I’m relieved that characters, during battles, are finally moving and signaling life. The 3D sprites look terrific and it’s surprising to see the visual effects when they initiate attacks. The way Cloud performs his "Limit Breaks" is something you have to witness for yourself. Characters move smoothly but not as smooth as characters in later Final Fantasy titles. The main characters are uniquely crafted and very memorable; I can still picture the cigar smoking engineer, Cid. Unfortunately, the characters look like mere polygon figures when they’re seen outside of battle. It didn’t bother me much, but it was a definite turn-off compared to how well backgrounds were rendered.
The cinematic cut scenes were fantastic, I just wish that there had been more of them. The game lacks a great introduction, unlike Final Fantasy 8, but it did set the "mood" of the game perfectly. The ending is short and sweet and didn’t really "end"; it was more like a "to be continued" type of ending.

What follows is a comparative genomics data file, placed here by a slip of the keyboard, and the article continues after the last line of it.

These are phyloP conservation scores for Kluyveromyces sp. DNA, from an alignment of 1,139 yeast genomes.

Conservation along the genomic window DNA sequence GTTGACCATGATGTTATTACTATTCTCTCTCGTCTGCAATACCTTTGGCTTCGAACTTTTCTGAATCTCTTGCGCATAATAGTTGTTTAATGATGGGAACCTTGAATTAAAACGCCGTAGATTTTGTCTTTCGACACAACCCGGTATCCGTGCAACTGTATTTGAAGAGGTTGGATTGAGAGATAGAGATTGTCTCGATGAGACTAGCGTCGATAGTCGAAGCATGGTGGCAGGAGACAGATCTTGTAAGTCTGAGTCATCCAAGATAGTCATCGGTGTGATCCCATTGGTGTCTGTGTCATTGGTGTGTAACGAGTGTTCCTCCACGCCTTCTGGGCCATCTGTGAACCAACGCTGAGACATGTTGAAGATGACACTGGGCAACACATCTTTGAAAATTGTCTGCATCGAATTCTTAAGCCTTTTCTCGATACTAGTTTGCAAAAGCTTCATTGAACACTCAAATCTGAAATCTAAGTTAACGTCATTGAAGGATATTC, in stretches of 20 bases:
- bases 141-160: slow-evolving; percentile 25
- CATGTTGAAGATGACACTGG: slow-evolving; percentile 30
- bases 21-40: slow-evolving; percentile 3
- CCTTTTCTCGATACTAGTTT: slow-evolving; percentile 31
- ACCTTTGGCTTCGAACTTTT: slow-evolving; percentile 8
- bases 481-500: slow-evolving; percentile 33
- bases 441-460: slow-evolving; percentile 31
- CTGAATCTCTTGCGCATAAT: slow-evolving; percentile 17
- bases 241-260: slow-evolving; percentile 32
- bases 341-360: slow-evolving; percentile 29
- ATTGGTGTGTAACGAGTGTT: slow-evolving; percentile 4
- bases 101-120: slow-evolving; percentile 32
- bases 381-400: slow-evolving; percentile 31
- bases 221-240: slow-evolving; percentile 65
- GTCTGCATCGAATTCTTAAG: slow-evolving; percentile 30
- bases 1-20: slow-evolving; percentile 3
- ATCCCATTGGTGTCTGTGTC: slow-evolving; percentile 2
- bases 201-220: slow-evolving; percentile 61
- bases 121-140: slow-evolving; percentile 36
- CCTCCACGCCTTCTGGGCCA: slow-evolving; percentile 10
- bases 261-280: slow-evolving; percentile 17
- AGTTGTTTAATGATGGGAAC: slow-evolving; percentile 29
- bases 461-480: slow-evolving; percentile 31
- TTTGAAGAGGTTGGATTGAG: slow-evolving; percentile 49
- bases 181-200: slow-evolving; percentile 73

No other video game series exhibits the same musical integrity as Final Fantasy. The ensembles were catchy and accentuated the "mood" of the game, whether it was trying to convey suspense or jubilance. Final Fantasy music has never failed to amaze me ever since my first experience with the series. The village tracks are excellent and the same goes for most of the battle music. I love listening to the music, and most of the best tracks still linger in my head. Once again, Square proves that falling short in the musical department is not their idea of progress, and they express this robustly in the sound department.
I finished Final Fantasy 7 and the experience was quite gratifying. Just like any other Final Fantasy game, FF7 return to its roots with the use of familiar enemies and staple music from the past. Improvements are apparent, and I for one am impressed with Square’s achievement in game play and integrity. Great Job Square!